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Interpreting Interpreter
A History of Degrees

This post is a summary of the article “Degrees of Glory: A Brief History of Heaven and Graded Salvation” by Jim Hansen in Volume 59 of Interpreter: A Journal of Latter-day Saint Faith and Scholarship. All of the articles may be seen at An introduction to the Interpreting Interpreter series is available at


The Takeaway

Hansen reviews historical conceptions of heaven, placing the Restoration’s view of the three degrees of glory in the context of a graded understanding of heaven that took shape in the centuries before Christ.


The Summary

In this article, Jim Hansen tracks the various understandings of heaven represented in the Judeo-Christian tradition, and as recorded in biblical and extrabiblical literature. In contrast with the current mainstream conception of a binary heaven and hell, these ancient views often treat heaven as being divided into grades or degrees, consistent with Paul’s framing of heaven and the resurrection in 1 Corinthians. Progressing from early, cosmological views of heaven (i.e., physical descriptions of heavenly cosmology) and an underworld-based state of death, this graded view first appears in the apocalyptic literature written in the centuries before and after Christ. Though early Christians would adopt and expand on graded conceptions of heaven, this view would be rejected by the protestant reformers who denied that mortal effort could merit greater degrees of glory. It would not be until the Restoration Movement in the nineteenth century that Paul’s view of a graded heaven would reappear.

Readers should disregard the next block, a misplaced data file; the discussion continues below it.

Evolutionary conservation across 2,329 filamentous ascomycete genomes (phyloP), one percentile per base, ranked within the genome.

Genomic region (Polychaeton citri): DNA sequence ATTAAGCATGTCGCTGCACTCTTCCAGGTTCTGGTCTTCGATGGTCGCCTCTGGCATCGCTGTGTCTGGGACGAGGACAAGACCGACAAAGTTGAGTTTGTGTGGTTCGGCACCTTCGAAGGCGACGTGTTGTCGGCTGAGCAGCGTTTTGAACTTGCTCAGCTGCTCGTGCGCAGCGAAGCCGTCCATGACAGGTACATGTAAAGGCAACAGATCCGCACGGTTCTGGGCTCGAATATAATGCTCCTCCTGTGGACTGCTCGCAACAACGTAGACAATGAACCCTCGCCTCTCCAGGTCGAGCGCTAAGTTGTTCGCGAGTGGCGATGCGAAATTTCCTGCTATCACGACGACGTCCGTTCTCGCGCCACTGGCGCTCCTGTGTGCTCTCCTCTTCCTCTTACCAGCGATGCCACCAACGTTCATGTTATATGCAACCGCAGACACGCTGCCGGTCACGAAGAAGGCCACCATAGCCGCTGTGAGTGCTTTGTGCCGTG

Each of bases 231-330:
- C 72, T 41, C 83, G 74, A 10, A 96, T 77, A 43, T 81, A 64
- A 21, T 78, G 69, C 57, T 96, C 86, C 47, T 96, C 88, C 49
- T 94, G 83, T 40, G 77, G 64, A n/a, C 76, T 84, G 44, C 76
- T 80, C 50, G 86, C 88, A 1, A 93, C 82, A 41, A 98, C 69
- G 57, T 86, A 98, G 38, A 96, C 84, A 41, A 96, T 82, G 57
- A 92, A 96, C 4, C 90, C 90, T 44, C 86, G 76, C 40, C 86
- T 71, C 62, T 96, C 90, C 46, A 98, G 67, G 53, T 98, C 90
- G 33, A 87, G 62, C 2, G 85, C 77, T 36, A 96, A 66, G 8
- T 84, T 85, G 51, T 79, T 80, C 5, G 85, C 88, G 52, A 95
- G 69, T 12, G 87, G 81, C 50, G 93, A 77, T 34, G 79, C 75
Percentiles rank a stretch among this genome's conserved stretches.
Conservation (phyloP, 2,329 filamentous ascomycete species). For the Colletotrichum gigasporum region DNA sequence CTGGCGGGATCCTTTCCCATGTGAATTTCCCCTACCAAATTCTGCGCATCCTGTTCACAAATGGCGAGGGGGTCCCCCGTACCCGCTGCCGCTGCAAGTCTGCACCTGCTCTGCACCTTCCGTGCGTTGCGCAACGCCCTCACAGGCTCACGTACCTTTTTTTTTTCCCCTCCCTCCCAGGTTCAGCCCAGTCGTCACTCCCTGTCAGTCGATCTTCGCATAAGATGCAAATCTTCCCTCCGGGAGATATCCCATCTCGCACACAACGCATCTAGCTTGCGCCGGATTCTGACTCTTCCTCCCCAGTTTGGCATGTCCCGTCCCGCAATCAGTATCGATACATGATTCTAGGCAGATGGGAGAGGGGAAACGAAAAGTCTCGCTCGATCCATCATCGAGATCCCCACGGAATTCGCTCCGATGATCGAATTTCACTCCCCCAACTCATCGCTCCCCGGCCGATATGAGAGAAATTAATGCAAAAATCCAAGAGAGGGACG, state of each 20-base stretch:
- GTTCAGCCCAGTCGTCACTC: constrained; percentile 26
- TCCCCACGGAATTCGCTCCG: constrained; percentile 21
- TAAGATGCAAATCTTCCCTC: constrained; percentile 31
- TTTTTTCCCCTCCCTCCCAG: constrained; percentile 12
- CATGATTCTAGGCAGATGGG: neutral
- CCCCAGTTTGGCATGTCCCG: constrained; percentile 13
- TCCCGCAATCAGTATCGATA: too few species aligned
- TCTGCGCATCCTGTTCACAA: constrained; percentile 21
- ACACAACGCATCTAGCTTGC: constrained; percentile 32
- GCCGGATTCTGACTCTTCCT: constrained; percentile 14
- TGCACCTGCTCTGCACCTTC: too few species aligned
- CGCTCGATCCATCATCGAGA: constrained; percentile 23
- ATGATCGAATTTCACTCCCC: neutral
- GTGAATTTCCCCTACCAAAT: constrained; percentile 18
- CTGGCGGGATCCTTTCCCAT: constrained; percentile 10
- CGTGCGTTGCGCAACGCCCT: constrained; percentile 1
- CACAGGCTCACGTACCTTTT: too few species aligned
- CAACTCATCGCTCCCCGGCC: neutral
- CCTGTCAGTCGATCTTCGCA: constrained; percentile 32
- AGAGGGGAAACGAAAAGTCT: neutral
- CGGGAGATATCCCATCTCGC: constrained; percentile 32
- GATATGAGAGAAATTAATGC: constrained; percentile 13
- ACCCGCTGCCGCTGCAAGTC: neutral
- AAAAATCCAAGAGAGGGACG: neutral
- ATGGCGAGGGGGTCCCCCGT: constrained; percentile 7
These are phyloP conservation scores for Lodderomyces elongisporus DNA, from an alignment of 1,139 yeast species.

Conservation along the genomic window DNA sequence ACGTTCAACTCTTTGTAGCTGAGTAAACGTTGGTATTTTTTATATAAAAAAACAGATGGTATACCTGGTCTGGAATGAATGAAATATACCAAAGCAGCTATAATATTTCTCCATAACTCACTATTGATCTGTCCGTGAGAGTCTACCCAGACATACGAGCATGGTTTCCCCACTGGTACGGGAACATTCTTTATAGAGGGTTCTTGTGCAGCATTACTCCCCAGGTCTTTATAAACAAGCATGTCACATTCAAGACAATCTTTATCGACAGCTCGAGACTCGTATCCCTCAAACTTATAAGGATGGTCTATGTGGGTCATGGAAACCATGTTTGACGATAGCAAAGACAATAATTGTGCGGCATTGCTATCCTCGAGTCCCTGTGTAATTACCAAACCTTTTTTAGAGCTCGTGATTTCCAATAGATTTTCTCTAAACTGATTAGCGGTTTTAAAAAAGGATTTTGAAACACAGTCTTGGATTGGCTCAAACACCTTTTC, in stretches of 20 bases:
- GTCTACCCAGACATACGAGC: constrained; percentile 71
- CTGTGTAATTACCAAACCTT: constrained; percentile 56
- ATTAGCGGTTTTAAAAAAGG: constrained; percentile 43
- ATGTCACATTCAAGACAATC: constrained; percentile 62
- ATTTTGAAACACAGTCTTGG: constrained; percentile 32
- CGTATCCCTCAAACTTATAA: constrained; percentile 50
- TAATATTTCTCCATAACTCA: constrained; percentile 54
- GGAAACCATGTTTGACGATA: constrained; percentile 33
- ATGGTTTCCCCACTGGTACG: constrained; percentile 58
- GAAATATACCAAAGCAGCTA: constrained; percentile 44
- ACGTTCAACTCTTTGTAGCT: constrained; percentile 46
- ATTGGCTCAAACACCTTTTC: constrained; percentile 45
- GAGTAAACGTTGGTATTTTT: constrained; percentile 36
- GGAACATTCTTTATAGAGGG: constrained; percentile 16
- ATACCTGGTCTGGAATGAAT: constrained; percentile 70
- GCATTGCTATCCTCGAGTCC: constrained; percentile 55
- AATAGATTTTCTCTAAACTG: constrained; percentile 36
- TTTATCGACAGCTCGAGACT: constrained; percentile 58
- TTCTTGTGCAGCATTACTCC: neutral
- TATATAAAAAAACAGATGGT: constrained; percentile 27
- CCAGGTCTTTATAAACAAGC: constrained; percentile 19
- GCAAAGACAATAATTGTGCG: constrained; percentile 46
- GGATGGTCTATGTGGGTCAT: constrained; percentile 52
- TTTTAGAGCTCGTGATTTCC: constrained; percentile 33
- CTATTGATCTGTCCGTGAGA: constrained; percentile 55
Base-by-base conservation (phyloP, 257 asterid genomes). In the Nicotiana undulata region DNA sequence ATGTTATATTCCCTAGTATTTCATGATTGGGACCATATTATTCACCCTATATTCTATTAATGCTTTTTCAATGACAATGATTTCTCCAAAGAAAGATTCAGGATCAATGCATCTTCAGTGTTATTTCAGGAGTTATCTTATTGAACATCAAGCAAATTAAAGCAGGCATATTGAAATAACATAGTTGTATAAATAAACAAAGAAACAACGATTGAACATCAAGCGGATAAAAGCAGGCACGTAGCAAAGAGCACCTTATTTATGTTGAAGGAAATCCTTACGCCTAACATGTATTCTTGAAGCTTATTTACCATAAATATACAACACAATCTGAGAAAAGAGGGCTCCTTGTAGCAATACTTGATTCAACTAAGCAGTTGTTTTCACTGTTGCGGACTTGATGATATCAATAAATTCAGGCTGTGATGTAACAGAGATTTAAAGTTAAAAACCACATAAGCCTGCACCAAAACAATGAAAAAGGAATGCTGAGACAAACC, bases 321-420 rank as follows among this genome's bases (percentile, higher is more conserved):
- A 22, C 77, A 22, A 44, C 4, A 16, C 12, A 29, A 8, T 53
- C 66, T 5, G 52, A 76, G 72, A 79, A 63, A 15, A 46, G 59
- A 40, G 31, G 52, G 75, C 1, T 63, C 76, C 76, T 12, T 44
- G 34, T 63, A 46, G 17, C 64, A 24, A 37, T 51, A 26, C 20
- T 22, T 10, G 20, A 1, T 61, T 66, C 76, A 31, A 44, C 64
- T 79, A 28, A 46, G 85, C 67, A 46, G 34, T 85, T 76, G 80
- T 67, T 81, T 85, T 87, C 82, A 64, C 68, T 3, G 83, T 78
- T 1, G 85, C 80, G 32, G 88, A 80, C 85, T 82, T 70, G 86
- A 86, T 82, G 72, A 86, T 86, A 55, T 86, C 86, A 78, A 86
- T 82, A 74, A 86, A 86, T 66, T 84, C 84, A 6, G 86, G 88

The historical views of heaven and the resurrection recounted by Hansen include:

Hansen also describes Joseph’s understanding of heavenly Degrees of Glory, as recorded in D&C 76. This includes his view of a celestial glory, which is itself divided into several degrees (and which happens to align in important ways with the Parable of the Sower), a terrestrial glory which may allude to Judeo-Christian views of a future “new earth” that would be inherited by the saints, and the innovatively-termed “telestial” glory, which may represent a heavenly abode “far away” (i.e., the meaning of the Greek root tele-) from God’s immediate presence. These views would eventually become firmly established in the doctrine and culture of the restored church.


The Reflection

I appreciate Hansen gathering these ideas and sources all in one place—it’s fascinating to watch these heavenly views morph and progress throughout the ages (though the Book of Abraham is a conspicuous omission). One thing that strikes me is how much each view seems to mirror the common astrological and theological views of their respective era, as if humanity’s own understanding is an anchor from which revelation can only provide incremental insight. It makes sense, of course, that God would tend to work within a framework that the ancients would already understand and be familiar with, and would use that understanding as a foundation from which to build and teach. I just wonder to what extent D&C 76 functions from that same premise—as a view through a darkened glass at a heavenly framework that surpasses our mortal comprehension. That view was certainly more detailed than what came before it. But I have the feeling that all of us will feel a degree of surprise and awe at what God ultimately has in store for us.

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